Object d'arte?

Pressed pennies and arrowheads purchased in order to demonstrate my ability to be parted from my discretionary spending money with relative ease.  SPOILER ALERT!  I totally won my money back at a casino in Nevada with some high stakes slot action.

Mr. Elvis Presley outside of Cruisers Cafe 66 (explore the magic here: http://www.cruisers66.com/).  Cruisers strategic placement of an outdoor BBQ smoker tipped the balance toward BBQ for our evening meal.  I have, in a previous trip to Williams, gone to The Pizza Factory (http://williams.pizzafactory.com/) across the street and down a bit from Cruisers.  I would be doing them, and you, a disservice by not recommending the robusto pizza I had there.

Now I don't want to make this a blow-by-blow account of every Zinger, Twinkie, Pepsi, Ho-Ho, Peanut Butter Twix, Mountain Dew, Hostess Chocolate Pie, Peanut M&M, and slab of beef jerky that crossed my path, (-and was heroically dispatched btw), but a time comes when greatness must be acknowledged.

I recommend for the feint-of-heart, or readers who may themselves be young and impressionable children, that you just skip over to the *Grand Canyon Portion of the show at this point.

We live in America and the only thing better than eating a grilled animal, is eating TWO animals.  Ladies and Gentlemen, may I present to you Cruisers Cafe 66's very own ULTIMATE CARNIVORE BURGER.

An Angus cheeseburger topped with pulled pork barbecue, beef brisket, coleslaw, lettuce, tomato, and pickle.   This burger was nothing to be trifled with, and may have single-handedly won The Cold War (a link to the Wikipedia article can be found here in order to verify: http://en.wikipedia.org/wiki/Cold_War).


It came with a couple of packs of mayonnaise which I had intravenously pumped straight into my heart.

Object d'Arte at Goldie's Route 66 Diner?

Spanish omelette, hash browns, and toast as a chaser the next morning.

*Grand Canyon Portion of the show!  Ahh, now that we have all of that sinful feasting out of the way, let's focus our attention on a little attraction roughly 60 miles North of Williams, The Grand Canyon.  It's big.  Some would dare say grand.  Some might even say Oooooda-Lolly!  Anyway, like any wheezebag tourists, I shot way too many pictures of something that can neither be captured on film or by words.  I will limit my images to seven, and my words to 69!

Big, Beautiful, Scary, Exhilarating, Awe-Inspiring.

Grand canyon = scary.  Tarantula = not quite as scary.

The canyon suffers from a deficit of macho, so some had to be imported.  Please note that the use of 'macho' is subjective here since I am clearly standing a good five feet away from the rim.  In fact, pondering the plummet into the canyon was so scary that I think my shadow soiled itself too.

With The Grand Canyon behind us, we stopped in Cameron to experience the mystery and wonder of the Navajo Taco (which is taco meat, beans, lettuce, cheese, tomato, and guacamole on Navajo Fry Bread)  The Navajo Fry Bread was an amazing contribution to the 'Taco Milieu'.  A recipe for Navajo Fry Bread: (http://www.foodnetwork.com/recipes/emeril-lagasse/navajo-fry-bread-recipe/index.html).

The Vermilion Cliffs in Southern Utah.

Zion National Park in Southwestern Utah

The Grand Canyon is grand and all, but Zion is breathtaking!

After experiencing the humbling and soul-touching views of nature, few things cleanse the palette like some hot casino action.  I was feeling lucky, and I needed to wager. WAGER BIG!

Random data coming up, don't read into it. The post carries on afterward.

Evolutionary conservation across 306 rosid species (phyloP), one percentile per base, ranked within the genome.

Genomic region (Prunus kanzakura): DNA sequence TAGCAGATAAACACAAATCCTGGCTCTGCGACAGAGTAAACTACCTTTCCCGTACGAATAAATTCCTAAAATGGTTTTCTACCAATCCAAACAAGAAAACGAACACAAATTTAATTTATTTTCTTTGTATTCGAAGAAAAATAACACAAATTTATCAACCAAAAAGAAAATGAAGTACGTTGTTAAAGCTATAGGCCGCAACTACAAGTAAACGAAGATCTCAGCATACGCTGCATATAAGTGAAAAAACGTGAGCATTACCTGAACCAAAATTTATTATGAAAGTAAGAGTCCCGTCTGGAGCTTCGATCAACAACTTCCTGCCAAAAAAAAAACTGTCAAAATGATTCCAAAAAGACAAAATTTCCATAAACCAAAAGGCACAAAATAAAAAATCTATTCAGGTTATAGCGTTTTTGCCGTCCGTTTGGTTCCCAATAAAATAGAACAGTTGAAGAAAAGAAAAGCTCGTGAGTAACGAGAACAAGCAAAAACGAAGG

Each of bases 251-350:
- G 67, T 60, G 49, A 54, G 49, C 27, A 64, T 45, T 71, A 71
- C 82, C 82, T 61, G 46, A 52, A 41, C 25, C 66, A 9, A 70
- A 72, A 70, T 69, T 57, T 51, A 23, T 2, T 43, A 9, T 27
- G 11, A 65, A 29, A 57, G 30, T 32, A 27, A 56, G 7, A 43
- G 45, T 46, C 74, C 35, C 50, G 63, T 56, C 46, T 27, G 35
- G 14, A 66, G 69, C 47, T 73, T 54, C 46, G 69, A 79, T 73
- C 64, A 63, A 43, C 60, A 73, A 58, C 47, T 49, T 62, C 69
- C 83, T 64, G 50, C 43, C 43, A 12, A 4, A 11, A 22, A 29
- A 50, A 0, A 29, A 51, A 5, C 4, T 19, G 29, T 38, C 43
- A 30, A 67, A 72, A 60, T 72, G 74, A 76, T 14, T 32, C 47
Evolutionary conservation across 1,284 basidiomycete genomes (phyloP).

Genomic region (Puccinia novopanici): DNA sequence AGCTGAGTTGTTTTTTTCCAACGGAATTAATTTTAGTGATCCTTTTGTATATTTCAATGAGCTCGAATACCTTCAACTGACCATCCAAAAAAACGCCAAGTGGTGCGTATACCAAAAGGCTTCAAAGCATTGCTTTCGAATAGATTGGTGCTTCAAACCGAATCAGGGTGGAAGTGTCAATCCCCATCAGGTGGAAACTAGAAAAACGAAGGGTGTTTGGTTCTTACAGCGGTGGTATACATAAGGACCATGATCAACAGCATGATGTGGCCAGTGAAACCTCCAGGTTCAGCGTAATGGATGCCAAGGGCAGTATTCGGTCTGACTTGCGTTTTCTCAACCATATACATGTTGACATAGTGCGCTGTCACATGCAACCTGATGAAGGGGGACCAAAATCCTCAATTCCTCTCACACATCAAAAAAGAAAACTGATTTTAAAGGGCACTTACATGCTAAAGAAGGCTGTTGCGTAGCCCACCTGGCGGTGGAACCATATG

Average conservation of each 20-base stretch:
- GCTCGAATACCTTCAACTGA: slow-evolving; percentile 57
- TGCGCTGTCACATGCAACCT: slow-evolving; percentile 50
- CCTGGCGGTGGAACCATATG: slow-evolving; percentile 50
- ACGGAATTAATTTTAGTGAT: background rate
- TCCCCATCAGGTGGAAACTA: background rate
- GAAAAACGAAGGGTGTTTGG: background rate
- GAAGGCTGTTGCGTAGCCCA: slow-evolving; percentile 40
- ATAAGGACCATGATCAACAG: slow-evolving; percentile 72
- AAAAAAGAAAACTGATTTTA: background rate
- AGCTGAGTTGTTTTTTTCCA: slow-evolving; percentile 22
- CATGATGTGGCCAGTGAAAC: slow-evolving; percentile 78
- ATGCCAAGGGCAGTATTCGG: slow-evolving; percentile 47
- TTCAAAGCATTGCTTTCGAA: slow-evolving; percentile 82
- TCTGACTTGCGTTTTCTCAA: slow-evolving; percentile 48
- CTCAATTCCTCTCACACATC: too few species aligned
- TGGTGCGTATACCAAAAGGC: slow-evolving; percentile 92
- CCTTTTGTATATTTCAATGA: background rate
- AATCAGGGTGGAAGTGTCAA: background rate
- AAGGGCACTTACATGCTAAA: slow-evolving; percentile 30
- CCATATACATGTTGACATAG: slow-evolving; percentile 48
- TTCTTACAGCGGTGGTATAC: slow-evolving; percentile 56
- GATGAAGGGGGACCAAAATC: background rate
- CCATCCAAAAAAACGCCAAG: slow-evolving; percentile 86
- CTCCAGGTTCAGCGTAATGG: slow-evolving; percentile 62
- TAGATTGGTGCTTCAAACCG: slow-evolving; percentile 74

I put $3.00 into a slot machine and won $3.25!  Just like the song says, 'ya gotta know how to hold 'em....'

As we journeyed towards the Bay Area of San Francisco, we crossed through the Diablo Mountains.

We reached Davenport at sunset.  For those who are connoisseurs of 'Davenports' (there are over a half-dozen of them in the United States), this one is an exceedingly charming little hamlet (or is it a thorp?) overlooking the Pacific Ocean.

In 2000, I waded into the Pacific Ocean at Davenport only to be soundly schooled on the motivational effects that cold water has on my delicate constitution.  All of the Navajo Tacos, Ultimate Carnivore Burgers, Pepsis and chocolate candy bars were actually part of a carefully constructed regiment to build a protective layer of subcutaneous fat so I could tolerate the cold of the water.

Here I am after the first wave of cold water defiantly expressing my....uh...defiance?

By comparison, here is a picture of that random guy from the Gila Cliff Dwellings (who happened to follow me to Davenport, California).

While I was chugging heart-stopping quantities of sugary beverages in the name of science, this poor sot was was consuming a low-calorie alternative.  Needless to say, his face shows the pure terror that overcame him as he realized, too late, that he was not tubby enough for the mission.  Que lastima!

The next day was the last day of the journey.  Both paintings had made it safely to the Bay Area, and all that was left to do was visit see the sights.

The Golden Gate Bridge

Alcatraz Island

Apparently it is becoming a popular thing to confess your eternal devotion to another human by clicking a padlock with your names on it to the bridge.  Think about though, these things might be there for awhile.  Who wants to be the 'Relationship Grim Reaper' that comes along with state-sponsored bolt cutters and nips apart a healthy, rock-solid relationship?

Rodin's 'The Thinker' at The Legion of Honor (http://legionofhonor.famsf.org/) where we caught a small Marcel DuChamp show, and bunch of Rodin sculptures, and a knock-out painting by Konstantin Makovsky (http://en.wikipedia.org/wiki/File:The_Russian_Bride%27s_Attire_-_Konstantin_Makovsky.jpg).

Outside the Legion of Honor was this George Segal (http://en.wikipedia.org/wiki/George_Segal_(artist)) sculpture The Holocaust.

They say end on a high note, so after 3,246 miles, 10 states, 1 National Wilderness, 2 National Parks and countless new memories, we must say 'adieu'.  Please note, we did all of our own stunts.

And remember, a '3/4-ass job' beats a '1/2 ass job'.

More art-related shenanigans in the next post.